The Best Books of 2017

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The Best Books of 2017

Once again I’m running into the problem that readers love to have: too many fantastic books from last year to fit into a short top-three list. Click the jump for a list of the ten best (and by “best” I mean “favorite”) from 2017.

 

 

Norse Mythology

Neil Gaiman has been weaving various mythologies into his stories since the first issue of Sandman. Pick a mythological figure from any pantheon, you name it, and Neil’s probably written a surprising interpretation of their character arc that shows their whole motivation was based on an unlucky love affair, or something embarrassing that happened when they were eight. It’s always something fascinating, so of course I picked up a copy of his collection of Norse Mythology as soon as it came out.

Read the full review here.

 

 

 

 

 

 

 

 

 

Twin Peaks the Final Dossier

I’m not sure how Mark Frost did it, but he somehow managed to answer SO many questions I’ve had about what happened to all the Twin Peaks characters before, during, and after Season Three, while somehow managing to not resolve any of my “WTF” feelings I was left with at the end of “Twin Peaks: The Return”.

Read the full review here.

 

 

 

 

 

 

 

 

 

 

 

 

Summer in Orcus

Every Best Of list needs to include at least one T. Kingfisher (otherwise known as Urusla Vernon) book, and my goodness was this one ever delightful. The author used this story as a repository for a lot of odd ideas she’s been trying to find a place for, and the scene with the stained glass windows featuring a Saint wearing sneakers is worth the price of admission all by itself.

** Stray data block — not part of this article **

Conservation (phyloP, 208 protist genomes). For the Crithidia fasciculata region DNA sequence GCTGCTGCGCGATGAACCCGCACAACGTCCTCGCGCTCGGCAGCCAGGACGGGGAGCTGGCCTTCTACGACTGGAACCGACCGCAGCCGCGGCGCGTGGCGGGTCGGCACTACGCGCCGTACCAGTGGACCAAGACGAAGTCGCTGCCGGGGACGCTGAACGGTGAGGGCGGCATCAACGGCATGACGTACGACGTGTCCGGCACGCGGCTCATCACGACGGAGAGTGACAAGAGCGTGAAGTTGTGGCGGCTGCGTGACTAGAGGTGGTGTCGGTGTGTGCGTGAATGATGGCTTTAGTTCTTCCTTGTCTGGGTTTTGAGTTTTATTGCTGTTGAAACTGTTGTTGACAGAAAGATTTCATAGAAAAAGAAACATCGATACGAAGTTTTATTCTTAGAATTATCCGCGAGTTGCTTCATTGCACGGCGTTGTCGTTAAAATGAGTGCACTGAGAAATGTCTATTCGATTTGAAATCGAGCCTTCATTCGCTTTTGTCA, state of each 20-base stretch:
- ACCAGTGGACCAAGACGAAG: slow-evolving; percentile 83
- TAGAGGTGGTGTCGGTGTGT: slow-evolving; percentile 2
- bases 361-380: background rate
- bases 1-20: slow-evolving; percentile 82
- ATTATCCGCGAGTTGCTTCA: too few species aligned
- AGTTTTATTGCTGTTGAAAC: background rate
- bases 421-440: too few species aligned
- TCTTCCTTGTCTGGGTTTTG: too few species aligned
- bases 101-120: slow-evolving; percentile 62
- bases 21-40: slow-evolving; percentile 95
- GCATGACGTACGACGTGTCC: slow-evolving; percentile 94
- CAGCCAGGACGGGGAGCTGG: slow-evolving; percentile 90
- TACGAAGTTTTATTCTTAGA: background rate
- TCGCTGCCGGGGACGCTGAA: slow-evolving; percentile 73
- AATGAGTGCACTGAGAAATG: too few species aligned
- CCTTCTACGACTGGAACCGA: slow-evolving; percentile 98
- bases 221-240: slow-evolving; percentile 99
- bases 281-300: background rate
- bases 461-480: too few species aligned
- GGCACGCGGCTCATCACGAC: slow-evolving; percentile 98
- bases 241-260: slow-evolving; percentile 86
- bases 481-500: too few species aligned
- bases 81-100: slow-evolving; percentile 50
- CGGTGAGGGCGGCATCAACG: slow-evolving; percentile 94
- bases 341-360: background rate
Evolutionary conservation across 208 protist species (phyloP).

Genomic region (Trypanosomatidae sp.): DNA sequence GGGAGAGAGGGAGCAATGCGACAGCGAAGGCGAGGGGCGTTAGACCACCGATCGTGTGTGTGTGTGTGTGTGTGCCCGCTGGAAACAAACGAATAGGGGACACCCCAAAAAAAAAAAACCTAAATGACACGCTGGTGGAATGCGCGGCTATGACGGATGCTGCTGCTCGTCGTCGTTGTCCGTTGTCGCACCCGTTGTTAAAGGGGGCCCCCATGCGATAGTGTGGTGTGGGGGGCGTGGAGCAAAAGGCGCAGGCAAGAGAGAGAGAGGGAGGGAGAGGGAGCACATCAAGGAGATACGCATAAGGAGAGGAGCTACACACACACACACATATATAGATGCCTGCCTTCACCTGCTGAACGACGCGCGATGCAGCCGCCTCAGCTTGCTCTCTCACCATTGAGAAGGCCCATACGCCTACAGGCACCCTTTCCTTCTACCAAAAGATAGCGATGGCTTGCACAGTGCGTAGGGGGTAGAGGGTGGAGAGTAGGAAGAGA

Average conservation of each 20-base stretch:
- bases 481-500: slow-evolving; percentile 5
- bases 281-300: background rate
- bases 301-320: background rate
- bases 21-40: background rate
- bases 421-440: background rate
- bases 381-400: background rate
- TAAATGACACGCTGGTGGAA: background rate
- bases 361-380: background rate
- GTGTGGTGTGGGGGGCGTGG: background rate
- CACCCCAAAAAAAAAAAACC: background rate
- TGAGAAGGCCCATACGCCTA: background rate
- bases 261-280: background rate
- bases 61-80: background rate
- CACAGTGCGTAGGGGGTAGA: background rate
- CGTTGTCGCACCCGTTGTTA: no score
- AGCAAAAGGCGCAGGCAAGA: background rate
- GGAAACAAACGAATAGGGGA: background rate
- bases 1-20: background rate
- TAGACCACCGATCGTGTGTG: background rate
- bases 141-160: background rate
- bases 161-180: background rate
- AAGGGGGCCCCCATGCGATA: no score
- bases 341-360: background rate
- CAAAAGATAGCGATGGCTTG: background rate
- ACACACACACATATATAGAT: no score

Read the full review here.

 

 

 

 

 

 

 

 

 

 

It Devours! A Welcome To Night Vale Novel

A second novel based on the Welcome To Night Vale world, written by the creators of the same? Yes please! This novel features everything you’ve ever wanted to know about the Church of the Smiling God, plus a realistic romance, Carlos being wrong, and potatoes that absolutely fail to be disappointing.

Read the full review here.

 

 

 

 

 

 

 

 

 

 

 

Clockwork Boys

Yes, that’s right, a second book by T.Kingfisher in one Best Of list, you wanna make something of it? Surprisingly dark at times, this one has everything I love about Kingfisher’s writing: snappy dialog, fantastical non-sequiturs, a marauding enemy that’s as weird as it is horrifying, and a host of likable characters who manage to get on each other’s nerves all the time. And since this is the first book in a series, there’s the added bonus of knowing we get more of all of this in the next book.

Read the full review here.

 

 

 

 

 

 

 

 

 

 

 

 

 

The Stone Sky

Since I was determined to read as many of the Hugo Nominees for 2017 as I could, and since this is the third book in the series, that meant I had to read two more novels before I could even start the nominated one. And you know what? Totally worth it. N.K. Jemisin has created a dazzling world with it’s own history and technology to wrap around an epic story that’s tragic and messy and real.

Read the full review here.

 

 

 

 

 

 

 

 

 

 

 

Raven Stratagem